Who Is Church?

What is “Church”? Who is Church for? The lost? The disciple? What are Sundays for?

Many pastors jump right to the Great Commission and define “Church” through the lens of a “heaven and hell” crisis. The church invariably gets defined by what it does or what it ought to be doing. But with God, identity precedes activity. Adam and Eve were made in God’s image before they were given a vocation. So, we need to ask what Church is … or more precisely, who Church is.

Before we can begin to properly wrestle with this question, we need to zoom all the way out and ask who Jesus is. How we think about Jesus and the salvation He brings affects the way we think of Church and our mission.

To say it in theological language:

Our Christology shapes our Soteriology;

Our Soteriology shapes our Ecclesiology;

Our Ecclesiology shapes our Missiology.

Or, in a series of questions:

    Who is JESUS? (Christology)

    What is SALVATION? (Soteriology)

    Who is CHURCH? (Ecclesiology)

    What is MISSION? (Missiology)



    Jesus = my personal Lord and Savior

    Salvation = forgiveness of sins and a ticket to heaven

    Church = a collection of saved individuals who pass time in the meantime

    Mission = optional extra credit


    Jesus = my personal Lord and Savior

    Salvation = an escape from Hell

    Church = a lifeboat (functionally: God’s sales and marketing team)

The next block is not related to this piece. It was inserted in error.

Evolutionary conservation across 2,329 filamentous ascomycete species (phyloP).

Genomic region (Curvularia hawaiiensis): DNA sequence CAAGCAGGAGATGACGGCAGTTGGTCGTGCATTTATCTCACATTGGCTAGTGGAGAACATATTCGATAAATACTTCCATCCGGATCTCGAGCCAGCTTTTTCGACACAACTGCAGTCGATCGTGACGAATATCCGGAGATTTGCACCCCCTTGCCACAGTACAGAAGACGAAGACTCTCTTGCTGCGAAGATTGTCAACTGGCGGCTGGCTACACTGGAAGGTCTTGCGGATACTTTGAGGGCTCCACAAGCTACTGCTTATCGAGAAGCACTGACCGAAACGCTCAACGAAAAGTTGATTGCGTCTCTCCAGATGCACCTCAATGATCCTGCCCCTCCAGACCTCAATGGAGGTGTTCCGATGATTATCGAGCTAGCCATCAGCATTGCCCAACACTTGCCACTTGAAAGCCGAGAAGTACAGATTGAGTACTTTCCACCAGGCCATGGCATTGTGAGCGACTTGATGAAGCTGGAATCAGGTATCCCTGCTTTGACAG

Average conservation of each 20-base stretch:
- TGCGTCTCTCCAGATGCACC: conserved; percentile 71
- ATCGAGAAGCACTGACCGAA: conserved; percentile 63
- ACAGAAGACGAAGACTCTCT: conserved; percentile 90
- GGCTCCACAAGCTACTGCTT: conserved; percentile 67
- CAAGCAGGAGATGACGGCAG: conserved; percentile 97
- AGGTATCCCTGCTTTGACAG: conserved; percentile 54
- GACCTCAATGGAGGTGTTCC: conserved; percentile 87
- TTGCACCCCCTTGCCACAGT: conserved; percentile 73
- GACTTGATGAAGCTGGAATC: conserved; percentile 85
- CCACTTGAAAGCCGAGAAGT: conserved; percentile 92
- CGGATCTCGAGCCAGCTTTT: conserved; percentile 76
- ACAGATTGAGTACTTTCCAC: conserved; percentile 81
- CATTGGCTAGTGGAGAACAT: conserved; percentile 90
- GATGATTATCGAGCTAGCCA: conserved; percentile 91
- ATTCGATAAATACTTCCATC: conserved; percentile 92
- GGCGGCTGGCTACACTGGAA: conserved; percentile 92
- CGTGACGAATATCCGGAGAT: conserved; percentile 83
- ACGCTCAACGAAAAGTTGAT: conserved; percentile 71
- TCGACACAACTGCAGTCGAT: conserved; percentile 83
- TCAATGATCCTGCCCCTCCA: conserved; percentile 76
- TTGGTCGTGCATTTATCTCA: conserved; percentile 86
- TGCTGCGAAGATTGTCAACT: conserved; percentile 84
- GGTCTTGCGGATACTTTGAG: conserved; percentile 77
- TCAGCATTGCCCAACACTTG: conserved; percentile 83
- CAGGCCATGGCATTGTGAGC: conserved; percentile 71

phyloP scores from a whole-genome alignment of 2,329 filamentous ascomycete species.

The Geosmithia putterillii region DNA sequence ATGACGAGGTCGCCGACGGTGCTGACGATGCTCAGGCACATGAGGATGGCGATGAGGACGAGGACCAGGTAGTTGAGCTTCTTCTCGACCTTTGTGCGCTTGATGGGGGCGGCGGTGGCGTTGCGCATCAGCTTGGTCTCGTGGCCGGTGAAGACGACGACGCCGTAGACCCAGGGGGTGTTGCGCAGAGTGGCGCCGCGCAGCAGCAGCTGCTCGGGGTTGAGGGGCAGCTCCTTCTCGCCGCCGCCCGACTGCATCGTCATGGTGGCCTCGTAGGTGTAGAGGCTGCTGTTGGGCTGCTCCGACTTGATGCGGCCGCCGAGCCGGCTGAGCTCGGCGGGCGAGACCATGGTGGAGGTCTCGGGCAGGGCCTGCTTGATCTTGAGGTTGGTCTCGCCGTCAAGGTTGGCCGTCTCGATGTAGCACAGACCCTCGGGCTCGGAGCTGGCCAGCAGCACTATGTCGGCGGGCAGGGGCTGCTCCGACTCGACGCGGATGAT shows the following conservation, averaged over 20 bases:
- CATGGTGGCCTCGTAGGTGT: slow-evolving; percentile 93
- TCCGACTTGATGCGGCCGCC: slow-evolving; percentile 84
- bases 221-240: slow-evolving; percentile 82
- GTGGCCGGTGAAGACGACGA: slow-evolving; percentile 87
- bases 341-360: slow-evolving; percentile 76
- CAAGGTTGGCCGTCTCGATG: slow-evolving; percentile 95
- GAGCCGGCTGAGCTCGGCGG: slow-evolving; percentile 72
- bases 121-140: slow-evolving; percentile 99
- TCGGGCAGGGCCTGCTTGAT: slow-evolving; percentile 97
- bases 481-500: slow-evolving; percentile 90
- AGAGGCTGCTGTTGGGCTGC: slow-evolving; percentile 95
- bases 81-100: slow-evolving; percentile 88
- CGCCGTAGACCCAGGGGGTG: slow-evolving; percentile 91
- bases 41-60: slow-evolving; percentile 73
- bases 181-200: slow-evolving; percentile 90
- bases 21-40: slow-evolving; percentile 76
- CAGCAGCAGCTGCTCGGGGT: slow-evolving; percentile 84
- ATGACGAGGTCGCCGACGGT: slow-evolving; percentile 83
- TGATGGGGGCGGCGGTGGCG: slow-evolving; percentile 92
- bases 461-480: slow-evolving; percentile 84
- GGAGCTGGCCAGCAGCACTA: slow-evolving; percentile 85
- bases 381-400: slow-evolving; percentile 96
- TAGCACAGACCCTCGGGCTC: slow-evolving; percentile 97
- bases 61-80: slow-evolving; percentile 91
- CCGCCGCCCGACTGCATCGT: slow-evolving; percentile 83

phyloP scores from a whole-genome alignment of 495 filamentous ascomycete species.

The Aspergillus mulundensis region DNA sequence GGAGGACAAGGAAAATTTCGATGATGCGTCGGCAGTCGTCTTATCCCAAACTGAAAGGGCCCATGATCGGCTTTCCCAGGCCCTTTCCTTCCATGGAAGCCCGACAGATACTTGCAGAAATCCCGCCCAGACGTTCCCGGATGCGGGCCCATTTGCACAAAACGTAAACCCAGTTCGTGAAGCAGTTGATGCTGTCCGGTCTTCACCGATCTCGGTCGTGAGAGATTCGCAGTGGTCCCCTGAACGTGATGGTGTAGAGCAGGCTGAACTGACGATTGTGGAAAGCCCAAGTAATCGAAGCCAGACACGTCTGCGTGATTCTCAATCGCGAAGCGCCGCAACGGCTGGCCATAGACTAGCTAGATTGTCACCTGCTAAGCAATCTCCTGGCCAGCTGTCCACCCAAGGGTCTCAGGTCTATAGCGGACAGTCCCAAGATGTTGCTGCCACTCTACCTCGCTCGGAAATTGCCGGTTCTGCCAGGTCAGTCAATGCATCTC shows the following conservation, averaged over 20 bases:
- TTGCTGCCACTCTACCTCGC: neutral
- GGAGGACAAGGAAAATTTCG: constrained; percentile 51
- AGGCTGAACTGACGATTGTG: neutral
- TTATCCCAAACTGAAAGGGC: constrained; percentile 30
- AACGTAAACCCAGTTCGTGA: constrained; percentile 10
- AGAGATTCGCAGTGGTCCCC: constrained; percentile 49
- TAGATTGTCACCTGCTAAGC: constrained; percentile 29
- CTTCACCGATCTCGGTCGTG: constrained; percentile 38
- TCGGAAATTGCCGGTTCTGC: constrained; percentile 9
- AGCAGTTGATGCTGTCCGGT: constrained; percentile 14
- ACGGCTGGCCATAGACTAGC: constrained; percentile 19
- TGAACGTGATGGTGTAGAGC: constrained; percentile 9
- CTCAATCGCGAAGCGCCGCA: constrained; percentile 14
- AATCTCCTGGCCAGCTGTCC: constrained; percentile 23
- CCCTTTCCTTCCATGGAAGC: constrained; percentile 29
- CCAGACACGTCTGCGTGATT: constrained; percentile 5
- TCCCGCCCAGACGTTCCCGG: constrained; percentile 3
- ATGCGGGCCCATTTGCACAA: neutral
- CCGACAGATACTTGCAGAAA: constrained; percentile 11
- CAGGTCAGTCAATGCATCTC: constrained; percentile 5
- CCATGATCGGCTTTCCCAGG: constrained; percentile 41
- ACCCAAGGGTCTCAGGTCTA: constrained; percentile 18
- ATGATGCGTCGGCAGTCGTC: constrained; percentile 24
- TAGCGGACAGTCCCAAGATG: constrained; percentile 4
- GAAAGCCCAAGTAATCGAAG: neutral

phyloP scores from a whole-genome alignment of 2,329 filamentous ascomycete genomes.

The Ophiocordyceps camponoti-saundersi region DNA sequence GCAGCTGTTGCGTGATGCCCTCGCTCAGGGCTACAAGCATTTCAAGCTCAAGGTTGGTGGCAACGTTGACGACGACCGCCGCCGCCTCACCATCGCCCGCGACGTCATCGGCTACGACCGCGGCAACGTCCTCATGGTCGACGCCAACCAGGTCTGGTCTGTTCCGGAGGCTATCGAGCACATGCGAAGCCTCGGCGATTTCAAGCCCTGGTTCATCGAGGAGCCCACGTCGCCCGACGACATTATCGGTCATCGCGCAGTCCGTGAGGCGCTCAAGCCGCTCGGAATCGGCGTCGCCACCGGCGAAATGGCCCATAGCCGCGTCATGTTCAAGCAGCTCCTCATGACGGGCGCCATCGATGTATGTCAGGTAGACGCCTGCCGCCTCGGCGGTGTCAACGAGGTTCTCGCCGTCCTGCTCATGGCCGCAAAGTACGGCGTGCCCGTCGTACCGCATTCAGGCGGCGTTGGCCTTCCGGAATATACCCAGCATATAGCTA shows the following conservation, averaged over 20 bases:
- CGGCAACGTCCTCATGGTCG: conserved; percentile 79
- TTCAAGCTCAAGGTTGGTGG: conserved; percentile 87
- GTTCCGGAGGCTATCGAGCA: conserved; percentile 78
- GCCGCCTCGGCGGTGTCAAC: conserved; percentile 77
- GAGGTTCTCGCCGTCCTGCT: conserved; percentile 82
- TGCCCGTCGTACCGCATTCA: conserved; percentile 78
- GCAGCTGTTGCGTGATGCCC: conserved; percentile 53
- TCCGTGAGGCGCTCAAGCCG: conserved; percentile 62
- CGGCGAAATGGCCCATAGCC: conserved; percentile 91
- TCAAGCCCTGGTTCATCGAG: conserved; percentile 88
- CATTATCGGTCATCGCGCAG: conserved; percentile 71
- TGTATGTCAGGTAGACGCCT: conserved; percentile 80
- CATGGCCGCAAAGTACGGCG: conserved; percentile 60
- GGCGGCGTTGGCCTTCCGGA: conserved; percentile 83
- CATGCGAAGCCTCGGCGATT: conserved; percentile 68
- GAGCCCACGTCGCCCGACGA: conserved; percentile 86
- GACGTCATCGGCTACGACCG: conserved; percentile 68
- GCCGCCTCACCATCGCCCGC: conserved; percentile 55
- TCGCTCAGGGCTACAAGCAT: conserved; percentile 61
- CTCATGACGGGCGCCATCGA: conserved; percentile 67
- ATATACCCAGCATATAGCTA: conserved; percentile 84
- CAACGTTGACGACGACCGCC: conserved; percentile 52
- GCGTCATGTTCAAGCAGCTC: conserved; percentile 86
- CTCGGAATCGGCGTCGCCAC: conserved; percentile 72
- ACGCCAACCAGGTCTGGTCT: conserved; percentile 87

Mission = a mandate to rescue lost souls

What results is an often frenetic pace of ministry, where the whole focus is on getting people to come to church or get saved. Songs and sermons are aimed at going “wide” on Sundays, while other “environments” are created for going “deep.”

But imagine if you ran your home this way: What if you were constantly telling your kids to keep the house clean because guests were coming over? What if you told them to eat on their own time or in the back room? Eventully, the house would cease to be a home; it would be a showroom. The children would stop being family and would become housemaids. This is, in fact, how so many staff members at many churches feel. Everything is geared for the “outsider.”

[The rebuttal is often, "But we do a mid-week service for believers … Sundays are for the unsaved or unchurched.” I hope to address this in the next post … but my short answer is, our practices are formative. What you do when you gather becomes what you are. This is perhaps most true of our most prominent gatherings: the weekend service. One might say, "What you do with the most people becomes who you most are.”]

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Glenn Packiam
Glenn Packiam is an Executive Pastor at New Life Church in Colorado Springs, Colorado, where he oversees Spiritual Formation and serves as the teaching pastor for NewLifeSundayNight. He is one of the founding leaders and songwriters for the Desperation Band and the writer of the well-loved worship songs, “Your Name,” “Everyone (Praises)” and “My Savior Lives.” Glenn is also the author of Butterfly in Brazil: How Your Life Can Make a World of Difference and most recently, Secondhand Jesus: Trading Rumors of God for a Firsthand Faith. He recently released his first solo album, Rumors and Revelations. Visit Glenn at GlennPackiam.com.

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